29 July 2010

Verbal abuse and "toughening up"

(Trigger warning for descriptions of verbal and physical abuse and douchiness about those things.)

s. e. smith's wonderful "Dear Imprudence" series at FWD/Forward is one of my favorite things in my (ridiculously extensive) blog reading habit. Part of it is just that I find hiring incompetent and uncompassionate advice columnists fucking reprehensible. For example, the "Love Connection" column in the Maroon Weekly is a train wreck. (My inside information tells me that this author doesn't work for MW anymore. Let's hope they don't scrape the bottom of the barrel and finally get someone better.) And smith is great about calling all the shitty, shitty advice columnists out. Which is hugely important, I think, because no matter how bad the advice author is (see: Maroon Weekly), people will continue to write in to them. So we need to hold these authors to a high standard, because their bad advice will continue to affect people's lives.

Anyway, one of smith's posts really resonated with me recently: Dear Imprudence: Just Toughen Up Already! In it, smith criticizes the Ask Amy column for refusing to take verbal abuse seriously. The letter to Ask Amy is from a lady in high school who wants advice on how to deal with her verbally abusive brother. Amy's response is to tell this lady that what she is experiencing is not abuse, and basically that she shouldn't let it bother her. From smith:
Let’s be clear here. Hurt Sister is saying that what her brother is doing is actively hurting her. She cites that it’s a blow to her self esteem, and it makes her feel bad. She’s writing to ask for help. It’s worth noting that all over the world, every single day, people experiencing verbal abuse cry out for help, and they often get responses exactly like Amy’s.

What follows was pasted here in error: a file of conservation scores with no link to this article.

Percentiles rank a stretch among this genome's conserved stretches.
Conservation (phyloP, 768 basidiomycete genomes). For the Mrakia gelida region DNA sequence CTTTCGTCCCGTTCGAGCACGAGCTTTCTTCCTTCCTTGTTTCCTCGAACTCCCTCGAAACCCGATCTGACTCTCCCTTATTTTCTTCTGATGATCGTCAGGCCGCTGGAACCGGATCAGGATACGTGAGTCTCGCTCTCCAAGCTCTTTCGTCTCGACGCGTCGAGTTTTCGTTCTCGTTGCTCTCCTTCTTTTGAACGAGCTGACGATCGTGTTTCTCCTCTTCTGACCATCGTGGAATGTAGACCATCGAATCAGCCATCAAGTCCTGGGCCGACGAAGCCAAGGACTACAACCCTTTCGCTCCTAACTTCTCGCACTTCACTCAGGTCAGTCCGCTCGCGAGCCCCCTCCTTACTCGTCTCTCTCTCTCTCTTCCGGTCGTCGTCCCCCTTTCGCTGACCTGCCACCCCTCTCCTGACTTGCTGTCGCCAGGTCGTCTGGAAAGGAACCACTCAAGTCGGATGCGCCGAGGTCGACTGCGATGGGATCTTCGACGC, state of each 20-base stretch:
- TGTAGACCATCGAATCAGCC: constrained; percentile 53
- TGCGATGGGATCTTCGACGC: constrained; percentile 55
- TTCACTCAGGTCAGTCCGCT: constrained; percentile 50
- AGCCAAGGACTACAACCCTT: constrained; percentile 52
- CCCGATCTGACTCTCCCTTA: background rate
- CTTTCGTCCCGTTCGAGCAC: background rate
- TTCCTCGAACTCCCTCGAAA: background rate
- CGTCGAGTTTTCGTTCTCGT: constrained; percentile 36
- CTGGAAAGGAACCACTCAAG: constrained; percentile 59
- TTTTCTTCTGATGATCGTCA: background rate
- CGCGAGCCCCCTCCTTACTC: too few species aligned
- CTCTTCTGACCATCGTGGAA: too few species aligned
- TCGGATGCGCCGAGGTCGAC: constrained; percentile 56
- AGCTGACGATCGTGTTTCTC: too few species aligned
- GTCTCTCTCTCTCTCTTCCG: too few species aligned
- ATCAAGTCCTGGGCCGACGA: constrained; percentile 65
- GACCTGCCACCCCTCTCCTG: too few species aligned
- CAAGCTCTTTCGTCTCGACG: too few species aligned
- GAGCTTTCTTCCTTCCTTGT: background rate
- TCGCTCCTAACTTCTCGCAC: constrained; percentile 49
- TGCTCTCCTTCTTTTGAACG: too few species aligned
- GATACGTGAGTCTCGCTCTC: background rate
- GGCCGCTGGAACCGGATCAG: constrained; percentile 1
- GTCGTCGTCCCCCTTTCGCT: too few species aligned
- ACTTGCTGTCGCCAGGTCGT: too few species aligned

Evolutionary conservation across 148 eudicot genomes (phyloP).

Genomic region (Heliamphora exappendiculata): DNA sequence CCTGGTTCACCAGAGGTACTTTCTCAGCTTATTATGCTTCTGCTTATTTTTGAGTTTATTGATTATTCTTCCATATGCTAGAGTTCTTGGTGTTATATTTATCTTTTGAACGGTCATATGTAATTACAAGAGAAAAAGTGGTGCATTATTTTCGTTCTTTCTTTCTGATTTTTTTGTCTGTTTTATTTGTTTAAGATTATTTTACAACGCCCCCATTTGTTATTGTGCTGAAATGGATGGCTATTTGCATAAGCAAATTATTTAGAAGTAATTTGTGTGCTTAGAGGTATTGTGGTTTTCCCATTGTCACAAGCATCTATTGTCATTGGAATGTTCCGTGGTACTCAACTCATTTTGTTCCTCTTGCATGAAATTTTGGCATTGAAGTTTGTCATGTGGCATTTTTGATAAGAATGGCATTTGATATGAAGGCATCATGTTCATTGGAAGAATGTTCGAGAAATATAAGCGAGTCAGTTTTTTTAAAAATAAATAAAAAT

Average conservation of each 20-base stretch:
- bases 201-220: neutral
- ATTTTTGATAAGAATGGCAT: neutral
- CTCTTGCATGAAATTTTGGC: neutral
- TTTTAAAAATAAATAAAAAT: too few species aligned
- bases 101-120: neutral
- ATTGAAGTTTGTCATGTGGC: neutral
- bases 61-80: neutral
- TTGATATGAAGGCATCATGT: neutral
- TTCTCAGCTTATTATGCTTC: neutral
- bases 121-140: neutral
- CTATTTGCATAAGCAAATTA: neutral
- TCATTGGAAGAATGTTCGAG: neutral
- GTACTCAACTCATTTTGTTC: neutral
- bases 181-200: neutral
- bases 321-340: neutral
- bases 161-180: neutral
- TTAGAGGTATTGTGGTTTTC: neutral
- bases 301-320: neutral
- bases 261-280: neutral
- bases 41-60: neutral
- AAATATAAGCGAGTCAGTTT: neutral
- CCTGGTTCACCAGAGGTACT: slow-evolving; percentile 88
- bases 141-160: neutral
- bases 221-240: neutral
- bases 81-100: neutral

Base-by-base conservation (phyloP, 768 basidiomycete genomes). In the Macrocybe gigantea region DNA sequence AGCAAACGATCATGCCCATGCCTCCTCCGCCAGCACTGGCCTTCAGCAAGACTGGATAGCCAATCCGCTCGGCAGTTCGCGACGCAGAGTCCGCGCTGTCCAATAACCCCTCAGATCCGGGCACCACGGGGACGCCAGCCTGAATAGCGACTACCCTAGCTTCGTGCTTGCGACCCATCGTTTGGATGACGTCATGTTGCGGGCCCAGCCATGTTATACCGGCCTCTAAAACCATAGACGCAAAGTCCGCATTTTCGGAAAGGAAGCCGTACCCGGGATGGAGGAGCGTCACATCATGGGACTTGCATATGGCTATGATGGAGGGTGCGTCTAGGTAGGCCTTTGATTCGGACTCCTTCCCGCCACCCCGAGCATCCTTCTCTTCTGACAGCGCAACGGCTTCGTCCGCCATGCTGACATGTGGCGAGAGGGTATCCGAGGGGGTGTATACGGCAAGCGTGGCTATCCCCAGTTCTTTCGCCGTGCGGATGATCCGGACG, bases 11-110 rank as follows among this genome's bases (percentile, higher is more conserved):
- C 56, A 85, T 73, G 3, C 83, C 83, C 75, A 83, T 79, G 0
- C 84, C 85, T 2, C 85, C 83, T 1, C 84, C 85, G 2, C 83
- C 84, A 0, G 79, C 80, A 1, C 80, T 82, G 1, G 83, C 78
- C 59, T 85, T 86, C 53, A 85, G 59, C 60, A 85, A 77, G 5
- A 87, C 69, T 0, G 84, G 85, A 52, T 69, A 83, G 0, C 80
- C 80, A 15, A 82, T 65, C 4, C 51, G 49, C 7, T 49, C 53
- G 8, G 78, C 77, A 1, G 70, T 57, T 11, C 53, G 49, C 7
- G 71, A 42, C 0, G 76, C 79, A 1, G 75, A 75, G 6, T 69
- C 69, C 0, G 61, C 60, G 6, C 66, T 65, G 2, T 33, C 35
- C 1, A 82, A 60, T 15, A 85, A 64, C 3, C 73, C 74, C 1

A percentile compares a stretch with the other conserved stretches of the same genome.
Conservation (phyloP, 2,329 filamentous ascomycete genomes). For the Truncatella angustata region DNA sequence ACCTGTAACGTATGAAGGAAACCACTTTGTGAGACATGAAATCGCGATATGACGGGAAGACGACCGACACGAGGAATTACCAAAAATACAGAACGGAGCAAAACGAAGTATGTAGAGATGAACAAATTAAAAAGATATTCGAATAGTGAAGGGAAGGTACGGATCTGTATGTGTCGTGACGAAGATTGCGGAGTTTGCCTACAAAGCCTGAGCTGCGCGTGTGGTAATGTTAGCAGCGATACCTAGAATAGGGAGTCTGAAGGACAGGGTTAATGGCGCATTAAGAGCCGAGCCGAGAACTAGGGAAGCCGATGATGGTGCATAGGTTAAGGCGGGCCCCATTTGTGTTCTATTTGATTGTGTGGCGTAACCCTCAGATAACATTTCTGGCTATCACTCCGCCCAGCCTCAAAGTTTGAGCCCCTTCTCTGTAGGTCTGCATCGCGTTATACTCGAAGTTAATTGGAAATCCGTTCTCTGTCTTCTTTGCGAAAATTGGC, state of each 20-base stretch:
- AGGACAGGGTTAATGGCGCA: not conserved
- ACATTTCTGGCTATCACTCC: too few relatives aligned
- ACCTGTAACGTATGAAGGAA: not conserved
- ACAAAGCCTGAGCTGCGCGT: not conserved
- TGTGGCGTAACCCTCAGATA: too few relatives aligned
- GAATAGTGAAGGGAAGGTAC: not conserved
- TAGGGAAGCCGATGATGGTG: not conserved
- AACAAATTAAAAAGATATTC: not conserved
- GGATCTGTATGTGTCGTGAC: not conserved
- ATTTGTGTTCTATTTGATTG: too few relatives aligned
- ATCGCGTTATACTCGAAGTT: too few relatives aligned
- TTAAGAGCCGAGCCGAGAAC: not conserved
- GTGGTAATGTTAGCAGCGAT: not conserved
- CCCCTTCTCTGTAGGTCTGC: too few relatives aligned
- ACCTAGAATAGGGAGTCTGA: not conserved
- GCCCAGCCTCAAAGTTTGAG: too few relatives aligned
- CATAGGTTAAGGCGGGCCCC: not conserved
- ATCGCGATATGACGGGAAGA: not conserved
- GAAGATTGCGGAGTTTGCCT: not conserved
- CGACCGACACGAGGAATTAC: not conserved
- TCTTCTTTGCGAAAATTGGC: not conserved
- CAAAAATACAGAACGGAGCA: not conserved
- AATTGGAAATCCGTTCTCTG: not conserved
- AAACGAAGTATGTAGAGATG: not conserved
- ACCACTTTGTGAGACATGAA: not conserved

You know what is verbal abuse? Something that someone identifies as abuse because that person is experiencing it. There are definitely degrees of verbal abuse, but they are all abusive. This is a short letter. We don’t know all the details. But it seems to me, reading between the lines, that her brother is constantly hounding her, is constantly making her feel small and worthless, is constantly saying that he is better than her, is constantly reminding her that she is ‘not doing things right’ and, you know what? That can become highly abusive when you are hearing it over and over.

Especially if you are aware of how it is impacting the way you feel about yourself. Hurt Sister is not writing in to say ‘this is annoying and it bugs me,’ she is writing to say this hurts me and I want it to stop.

Amy’s response is the equivalent of the old ‘sticks and stones will break my bones, but words will never hurt me’ adage, with a side of ‘you shouldn’t let the things that other people say about you affect you.’ Well, guess what. Words hurt people. The things that people say about (and to) you affect you, whether you like it or not. It’s not always possible to make a ‘healthy choice’ to ignore verbal abuse, especially when you are a high school student, in your own home, a place that should be safe, and your family member is subjecting you to it.
THIS. This all over the place. Had I read this Ask Amy column without smith's commentary, it would have been triggering. Growing up, I experienced verbal abuse from my father. It took a long time for me to take it seriously, because I actually got the least of it in my family, because it never slipped into physical violence like it did for my other family members, and because when I talked about it, my friends pretty much gave me the same advice Amy gave this young lady. smith again:
There’s a prevailing and extremely dangerous attitude that verbal abuse isn’t ‘real’ abuse, despite ample evidence to the contrary. That attitude manifests in the way that people at all levels deal with abuse, from teachers handling bullying to human resource directors in offices with hostile work environments. If an abuser uses words alone to harm people, that abuser is far more likely to get away with it, and the responsibility for dealing with it will be placed solely on the victim. It’s the victim’s fault for being ‘too sensitive’ and not ‘toughening up.’